The need for recovery-friendly workplaces

A recent National Safety Council report found that 70% of surveyed employers have been impacted by prescription drug misuse, but fewer than 20% feel extremely prepared to deal with it. The financial cost to employers in lost productivity is significant: in Massachusetts alone, opioid addiction cost businesses $2.5 billion annually from employees who aren’t functioning at full capacity, and $5.9 billion in lost productivity from people who can’t join the workforce due to addiction. Opioid use disorder has kept nearly 33,000 people in Massachusetts from participating in the labor force each year, on average, over the past five years.

But what could a recovery-friendly workplace look like? Drawing inspiration from models like Supported Employment, an evidence-based intervention for individuals with serious mental illness, and recovery high schools, we describe five key features of a recovery-friendly workplace:

Available counseling for scheduled and on-demand recovery support. Manual labor workers with varying schedules often have trouble making appointments in traditional healthcare settings, which tend to be offered only during normal business hours. Missed work equals lost income, which is harmful to workers and employers alike. An onsite counselor for large worksites or availability of remote telehealth counseling on-demand during work breaks could encourage participation in these programs.

Peer support groups built into the daily schedule. Like individual appointments, therapy groups often occur during the business day. Open and safe discussions with crewmates who are also in recovery can help build a culture of mutual support. Onsite peer support by recovery coaches in the industry might be particularly impactful.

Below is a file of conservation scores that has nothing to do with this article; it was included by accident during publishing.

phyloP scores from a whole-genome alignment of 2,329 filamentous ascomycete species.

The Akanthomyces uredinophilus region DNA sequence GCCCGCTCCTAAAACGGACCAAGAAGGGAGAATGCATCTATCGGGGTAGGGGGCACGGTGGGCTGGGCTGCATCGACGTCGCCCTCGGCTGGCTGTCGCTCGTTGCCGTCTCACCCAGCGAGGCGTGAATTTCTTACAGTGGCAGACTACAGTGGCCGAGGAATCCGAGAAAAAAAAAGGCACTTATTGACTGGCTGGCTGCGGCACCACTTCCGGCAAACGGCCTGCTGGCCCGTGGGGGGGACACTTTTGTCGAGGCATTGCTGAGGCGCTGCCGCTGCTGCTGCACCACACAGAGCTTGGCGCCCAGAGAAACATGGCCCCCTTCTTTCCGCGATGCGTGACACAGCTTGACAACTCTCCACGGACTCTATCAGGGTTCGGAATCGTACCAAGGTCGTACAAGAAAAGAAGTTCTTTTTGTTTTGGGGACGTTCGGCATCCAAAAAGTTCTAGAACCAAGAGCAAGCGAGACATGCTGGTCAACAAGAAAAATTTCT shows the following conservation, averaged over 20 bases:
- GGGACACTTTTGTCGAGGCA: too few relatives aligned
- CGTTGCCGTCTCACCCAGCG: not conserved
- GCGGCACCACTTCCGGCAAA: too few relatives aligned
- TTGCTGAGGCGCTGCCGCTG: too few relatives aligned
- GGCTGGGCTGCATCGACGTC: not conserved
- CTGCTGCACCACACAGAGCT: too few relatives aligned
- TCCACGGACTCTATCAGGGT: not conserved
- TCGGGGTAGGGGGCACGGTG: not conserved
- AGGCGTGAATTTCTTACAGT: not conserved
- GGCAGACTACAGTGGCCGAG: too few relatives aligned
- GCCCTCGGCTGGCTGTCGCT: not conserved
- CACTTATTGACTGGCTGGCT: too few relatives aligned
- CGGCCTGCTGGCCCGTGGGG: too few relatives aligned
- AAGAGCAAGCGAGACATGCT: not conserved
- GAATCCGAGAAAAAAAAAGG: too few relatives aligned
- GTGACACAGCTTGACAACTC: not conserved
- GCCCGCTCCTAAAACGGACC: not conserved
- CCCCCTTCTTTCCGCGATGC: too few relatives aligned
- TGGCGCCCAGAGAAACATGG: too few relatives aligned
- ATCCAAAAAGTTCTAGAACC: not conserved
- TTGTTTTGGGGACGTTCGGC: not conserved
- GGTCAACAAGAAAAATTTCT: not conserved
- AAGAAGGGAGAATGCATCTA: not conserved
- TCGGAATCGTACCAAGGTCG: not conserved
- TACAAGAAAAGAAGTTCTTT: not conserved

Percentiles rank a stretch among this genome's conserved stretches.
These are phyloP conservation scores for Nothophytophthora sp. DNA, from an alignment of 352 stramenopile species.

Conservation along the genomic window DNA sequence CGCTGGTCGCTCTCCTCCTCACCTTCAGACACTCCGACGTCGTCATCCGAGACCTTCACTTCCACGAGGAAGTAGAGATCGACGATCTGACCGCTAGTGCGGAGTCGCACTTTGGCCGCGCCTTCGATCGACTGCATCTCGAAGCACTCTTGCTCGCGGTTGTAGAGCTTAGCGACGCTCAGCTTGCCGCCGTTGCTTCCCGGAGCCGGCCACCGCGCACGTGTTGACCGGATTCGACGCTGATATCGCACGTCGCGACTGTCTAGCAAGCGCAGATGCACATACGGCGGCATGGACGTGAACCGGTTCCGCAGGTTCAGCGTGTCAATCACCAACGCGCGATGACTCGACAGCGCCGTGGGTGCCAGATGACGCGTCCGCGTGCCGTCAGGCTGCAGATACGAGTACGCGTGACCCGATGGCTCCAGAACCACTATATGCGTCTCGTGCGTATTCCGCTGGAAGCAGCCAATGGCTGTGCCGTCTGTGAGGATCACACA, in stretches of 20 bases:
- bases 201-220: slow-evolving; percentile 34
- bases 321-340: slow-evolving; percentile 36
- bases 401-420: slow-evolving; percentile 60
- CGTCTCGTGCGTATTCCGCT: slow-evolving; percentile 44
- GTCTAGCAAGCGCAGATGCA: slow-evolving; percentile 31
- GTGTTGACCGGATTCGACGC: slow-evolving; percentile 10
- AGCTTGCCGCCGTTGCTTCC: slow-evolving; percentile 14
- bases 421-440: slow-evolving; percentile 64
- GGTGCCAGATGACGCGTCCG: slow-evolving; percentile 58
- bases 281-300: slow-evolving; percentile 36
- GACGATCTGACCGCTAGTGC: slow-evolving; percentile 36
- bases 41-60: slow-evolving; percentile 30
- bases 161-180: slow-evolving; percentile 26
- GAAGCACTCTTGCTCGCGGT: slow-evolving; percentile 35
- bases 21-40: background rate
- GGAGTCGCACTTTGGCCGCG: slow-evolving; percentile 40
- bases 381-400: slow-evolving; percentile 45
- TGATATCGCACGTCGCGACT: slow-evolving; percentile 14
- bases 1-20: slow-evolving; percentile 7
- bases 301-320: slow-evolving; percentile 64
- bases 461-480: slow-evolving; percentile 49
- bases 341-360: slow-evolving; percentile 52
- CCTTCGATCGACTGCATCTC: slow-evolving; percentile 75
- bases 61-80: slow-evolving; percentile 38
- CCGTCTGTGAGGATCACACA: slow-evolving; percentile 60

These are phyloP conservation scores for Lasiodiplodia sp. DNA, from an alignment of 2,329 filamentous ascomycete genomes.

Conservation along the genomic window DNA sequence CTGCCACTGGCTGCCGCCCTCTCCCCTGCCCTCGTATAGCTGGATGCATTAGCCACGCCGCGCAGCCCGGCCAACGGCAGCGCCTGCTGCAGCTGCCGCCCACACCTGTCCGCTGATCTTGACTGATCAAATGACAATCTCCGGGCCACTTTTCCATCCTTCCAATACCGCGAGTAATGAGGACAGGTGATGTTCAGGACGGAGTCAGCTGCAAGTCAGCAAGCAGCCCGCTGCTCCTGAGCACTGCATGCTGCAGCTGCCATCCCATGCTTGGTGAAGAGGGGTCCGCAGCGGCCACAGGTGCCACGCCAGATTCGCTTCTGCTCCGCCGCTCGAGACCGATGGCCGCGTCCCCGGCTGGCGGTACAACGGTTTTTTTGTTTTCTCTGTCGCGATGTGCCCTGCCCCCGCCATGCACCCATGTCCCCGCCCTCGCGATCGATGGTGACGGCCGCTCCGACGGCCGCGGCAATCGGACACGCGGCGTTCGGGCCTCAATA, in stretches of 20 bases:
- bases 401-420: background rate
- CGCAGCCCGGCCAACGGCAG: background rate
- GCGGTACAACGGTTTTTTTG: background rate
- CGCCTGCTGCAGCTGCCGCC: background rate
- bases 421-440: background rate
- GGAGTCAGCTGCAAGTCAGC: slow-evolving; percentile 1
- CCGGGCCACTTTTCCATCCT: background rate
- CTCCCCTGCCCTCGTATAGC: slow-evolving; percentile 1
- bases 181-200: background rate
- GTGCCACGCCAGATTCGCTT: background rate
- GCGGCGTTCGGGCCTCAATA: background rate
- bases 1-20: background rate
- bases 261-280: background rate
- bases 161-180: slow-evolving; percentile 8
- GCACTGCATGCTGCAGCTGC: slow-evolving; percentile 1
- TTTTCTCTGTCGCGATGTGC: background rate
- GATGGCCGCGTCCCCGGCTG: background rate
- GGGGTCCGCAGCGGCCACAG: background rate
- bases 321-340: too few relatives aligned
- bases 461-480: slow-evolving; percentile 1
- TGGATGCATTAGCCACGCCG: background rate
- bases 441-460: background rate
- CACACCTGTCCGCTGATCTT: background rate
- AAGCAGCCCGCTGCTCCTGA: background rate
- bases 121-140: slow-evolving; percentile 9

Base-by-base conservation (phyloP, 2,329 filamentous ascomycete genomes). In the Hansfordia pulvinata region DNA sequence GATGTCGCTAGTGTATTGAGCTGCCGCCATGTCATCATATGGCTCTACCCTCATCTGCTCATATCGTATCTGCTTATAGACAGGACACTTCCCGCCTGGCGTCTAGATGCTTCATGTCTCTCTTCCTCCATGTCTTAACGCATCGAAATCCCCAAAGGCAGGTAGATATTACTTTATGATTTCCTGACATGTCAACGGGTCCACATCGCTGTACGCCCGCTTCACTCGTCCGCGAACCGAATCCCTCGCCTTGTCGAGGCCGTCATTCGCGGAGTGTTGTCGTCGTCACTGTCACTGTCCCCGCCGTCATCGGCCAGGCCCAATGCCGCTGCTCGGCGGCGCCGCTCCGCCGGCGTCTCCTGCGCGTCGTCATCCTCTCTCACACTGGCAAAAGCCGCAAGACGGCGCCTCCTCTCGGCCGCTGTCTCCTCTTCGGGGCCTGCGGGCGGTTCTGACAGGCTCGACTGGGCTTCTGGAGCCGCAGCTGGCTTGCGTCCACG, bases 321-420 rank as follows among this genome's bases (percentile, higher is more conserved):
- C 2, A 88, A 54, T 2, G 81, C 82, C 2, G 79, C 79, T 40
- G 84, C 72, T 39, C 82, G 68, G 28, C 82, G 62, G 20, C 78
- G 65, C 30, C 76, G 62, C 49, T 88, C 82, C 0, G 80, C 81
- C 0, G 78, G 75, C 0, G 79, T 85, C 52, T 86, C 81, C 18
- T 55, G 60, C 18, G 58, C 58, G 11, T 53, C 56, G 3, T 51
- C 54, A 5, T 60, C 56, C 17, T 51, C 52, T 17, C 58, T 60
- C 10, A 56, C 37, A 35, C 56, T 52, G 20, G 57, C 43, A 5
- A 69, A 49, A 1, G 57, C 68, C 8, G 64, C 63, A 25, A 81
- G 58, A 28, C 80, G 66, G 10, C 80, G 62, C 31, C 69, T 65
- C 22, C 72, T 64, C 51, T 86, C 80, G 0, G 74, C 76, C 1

A supervisor who understands the challenges and needs of people in recovery. Slip-ups are part of the recovery process, and a positive drug test should signal the need for more counseling support and closer monitoring, not automatic termination of employment.

Support for medication-assisted treatment. We’ve heard anecdotally about certain union health insurance plans that deny coverage of buprenorphine (Suboxone), a medication for opioid use disorder that calms cravings and halves the risk of overdose death. This kind of discrimination is a federal crime, and for good reason — imagine employer-based health insurance refusing to pay for insulin for workers who have diabetes. Unfortunately, stigma and fear of retribution may keep union workers from speaking out to claim their rights.

Onsite drug testing (where appropriate) and telepsychiatry. Regular drug testing could help make construction sites safer and indicate when people need more support. Crews often share transportation to and from worksites, making it hard for an individual to leave in the middle of the day for a medication appointment or to provide required toxicology testing for their program. Telepsychiatry visits in a secure room on a worksite could allow people to get assessed more regularly and prevent missed doses of recovery medications like buprenorphine.

Recovery-friendly workplaces may lower healthcare costs

Employers in all kinds of industries should consider how establishing recovery-friendly workplaces may help them access an underutilized workforce while addressing a vital social need. People in recovery from opioid use disorder commonly describe their core recovery goals as needing to keep busy, to achieve financial self-sufficiency, and to recapture the dignity of being a working member of society. Our clinical work can go only so far in supporting our patients’ recovery, but with the right kinds of partnership across sectors, we can make great strides together.

Given the high prevalence of substance use disorders in certain sectors, investing in supported employment with recovery support and medication-assisted treatment might reduce costs associated with missed work as well as employee hiring and retraining, improving overall work quality while also lowering overall healthcare costs. Finally, substance use is rampant on construction and manual labor worksites, so investing in recovery support and treatment might improve the relationship of workers with management and unions and reduce risk for accidental injuries in the future.

The post Creating recovery-friendly workplaces appeared first on Harvard Health Blog.